Advent: My favorite Church season
If I were to be asked to name my favorite Church season, hands down, it would be Advent. In preparing to write this blog, I reflected on why I felt that way and I decided it was a mixture of ritual and moods.
What are some of those rituals? Lighting candles on the Advent wreathe, one week at a time, creates a mood of expectation, surrounded by the calm and peace a lighted candle brings. It beckons me to quiet, to be in the moment, to reflect, to pause.
When I do not have an Advent wreathe, just lighting any “Advent candle” will do it for me.
Another ritual, if I may use the word in this instance, is singing or even just listening to familiar Advent hymns, perhaps none so well-known as “O Come, O Come Emmanuel.”
Closer to the days before Christmas, each verse sings one of the “O Antiphons,” making it especially meaningful and definitely a prayer of the Church dating back several centuries.
Again, the O Antiphons speak of expectation, longing, waiting.
In other Advent hymns, we are presented with these same themes – longing, waiting, expecting, preparing – each word rich for reflection and application to one’s own day.
In these days of Google, I can easily find the words and usually a musical rendition of the hymn.
Taking time to listen and reflect makes my Advent day a little more special.
How Will I Prepare?
One hymn that challenges me on my Advent journey is from Godspell, “Prepare Ye the Way of the Lord.” That refrain, repeated over and over, becomes haunting, the words reminding me that each day, each hour, each moment God comes into my life.
Each day I need to ask myself, how will I prepare to meet Christ? Christ, who comes in a variety of disguises; the clerk in the store, the person I pass on the street, my co-worker, my neighbor, my spouse or other family member, a stranger.
Is my attitude one of welcome, one of inclusiveness, one of joy and acceptance? Do I expect this meeting, long for this meeting, anticipate this meeting?
However you spend your Advent, may its graces and gifts be rich, fruitful and beautiful! Let us pray for each other.
Thank you for the inspiration!
It is also my favorite time. Thank you!
Thank you, Sister Ann. I try to slow down in anticipation of Christ’s birth, but I’m not very successful.
Your reflection draws me into the Advent Spirit. I read it twice. With nightmare info in the news and sickness around us, your words call me/us to not live in pessimism but rather in the Christ light filled with Hope… and love, mercy and compassion! Thanks!
Indeed, your invitation to pray with each other, Ann, touches me deeply. More than ever, I enter into this Advent, minute by minute. Thank you!
Thank you, Sr. Ann, for the quieting, reflective thoughts. At the beginning of the liturgical year Advent is an opportunity to reflect on one’s spiritual state and to renew oneself through prayer and the readings at Mass. These can be further guided and nourished by one of the many spiritual daily reflection guides that are available. I am reminded and made aware that Christ is coming into the world, in symbol and in reality.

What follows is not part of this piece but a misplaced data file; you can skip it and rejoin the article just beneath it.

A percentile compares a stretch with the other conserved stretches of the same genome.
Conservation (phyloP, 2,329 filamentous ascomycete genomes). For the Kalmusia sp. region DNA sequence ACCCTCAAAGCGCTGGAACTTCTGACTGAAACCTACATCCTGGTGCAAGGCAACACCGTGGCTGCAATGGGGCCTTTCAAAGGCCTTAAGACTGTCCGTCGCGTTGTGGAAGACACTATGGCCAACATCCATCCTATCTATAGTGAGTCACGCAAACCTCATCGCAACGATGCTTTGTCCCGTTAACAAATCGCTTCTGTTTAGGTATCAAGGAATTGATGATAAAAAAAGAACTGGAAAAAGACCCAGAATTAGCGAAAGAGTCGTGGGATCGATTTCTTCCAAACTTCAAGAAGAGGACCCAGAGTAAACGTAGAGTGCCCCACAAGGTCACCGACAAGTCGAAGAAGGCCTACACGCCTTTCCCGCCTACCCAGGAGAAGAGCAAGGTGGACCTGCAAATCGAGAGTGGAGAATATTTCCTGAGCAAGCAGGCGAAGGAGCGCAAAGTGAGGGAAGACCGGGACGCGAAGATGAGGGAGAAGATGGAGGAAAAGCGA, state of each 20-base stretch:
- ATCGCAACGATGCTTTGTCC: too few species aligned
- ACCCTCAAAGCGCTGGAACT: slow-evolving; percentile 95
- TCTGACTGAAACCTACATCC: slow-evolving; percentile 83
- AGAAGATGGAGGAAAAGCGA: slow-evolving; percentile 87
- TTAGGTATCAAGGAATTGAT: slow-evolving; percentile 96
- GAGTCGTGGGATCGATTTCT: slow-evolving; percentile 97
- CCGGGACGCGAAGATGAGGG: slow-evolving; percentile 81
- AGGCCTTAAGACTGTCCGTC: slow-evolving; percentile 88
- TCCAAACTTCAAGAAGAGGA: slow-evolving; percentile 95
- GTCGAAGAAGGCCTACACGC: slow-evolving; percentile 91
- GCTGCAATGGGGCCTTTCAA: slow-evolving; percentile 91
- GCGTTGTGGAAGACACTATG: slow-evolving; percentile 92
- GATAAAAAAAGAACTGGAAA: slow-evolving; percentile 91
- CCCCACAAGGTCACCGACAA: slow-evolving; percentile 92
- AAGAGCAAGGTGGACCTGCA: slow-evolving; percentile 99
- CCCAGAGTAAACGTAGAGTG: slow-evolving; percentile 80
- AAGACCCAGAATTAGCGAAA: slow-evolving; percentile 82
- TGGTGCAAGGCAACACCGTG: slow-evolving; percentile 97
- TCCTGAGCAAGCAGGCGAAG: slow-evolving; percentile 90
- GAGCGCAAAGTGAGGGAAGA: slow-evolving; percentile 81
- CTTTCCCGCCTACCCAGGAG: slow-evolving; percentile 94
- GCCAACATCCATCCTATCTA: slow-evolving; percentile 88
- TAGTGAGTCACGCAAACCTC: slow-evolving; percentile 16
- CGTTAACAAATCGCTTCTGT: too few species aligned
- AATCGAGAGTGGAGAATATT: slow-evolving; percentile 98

Ann, Thank you for a glimpse into what Advent means to you, the highlights of ritual and prayer and insights into your own faith journey. I always look forward to Advent. Every November I start longing for it to come and it never seems long enough. There is something about it despite all the hustle and bustle of the season that creates a refreshing sense of stillness in me and hope for the world even amid so much sorrow.
Thank you for this thoughtful blog. These themes of longing, waiting and expecting, are all prominent themes of life for me, highlighted in this season of Advent. Longing for what exactly? Peace, a full heart, awe, to name a few, which sometimes comes in a fleeting moment, through a glimpse and sometimes comes in big waves, a deep saturation, yet always found as a result of openness to love, demonstrated by Christ.
This Advent, this time of waiting, takes on special significance for me. This is the time to welcome the Lord who comes to welcome loved ones into the heavenly Christmas celebration. This is the time to give thanks and praise God for lives well lived and loves freely given. This is the time to be still and contemplate the wonders of creation, from death unto eternal Life. This the time to say once more wholeheartedly: YES! Thank you, Ann, for welcoming the season with your good words and memories of meaningful rituals!
I just listened to Prepare Ye The Way of the Lord. Thanks for reminding me, Ann.
So enjoyed your reflection Ann. I too love Advent
When I was a child we sang a song in church there will be showers of blessings (1840-1901) written by Daniel Webster whittle , this hymn is based upon the scripture Ezekiel 34: 26-27 . I’m sure mother Theodore could have sang this song coming from France to New York on that missionary voyage . Each morning I begin by counting my blessings: on November 12 traveling to the woods to begin my candidacy to become an associate with the sisters of providence . Blessing 1/woke up -blessing two /Jesus loves me-three delicious coffee/4 safe drive to the woods during the snow and fog . And here comes one of the big ones I had the privilege of sharing a meal and table with sister Ann Casper. Thankyou , sister sue and Debbie . Blessings in your day 💕❣️🧡💓
I love the sights and sounds of the Advent season too. It is about the hustle and bustle which counters well with the quiet of the Advent rituals. Thank you for your reflection, Ann. Blessed Advent!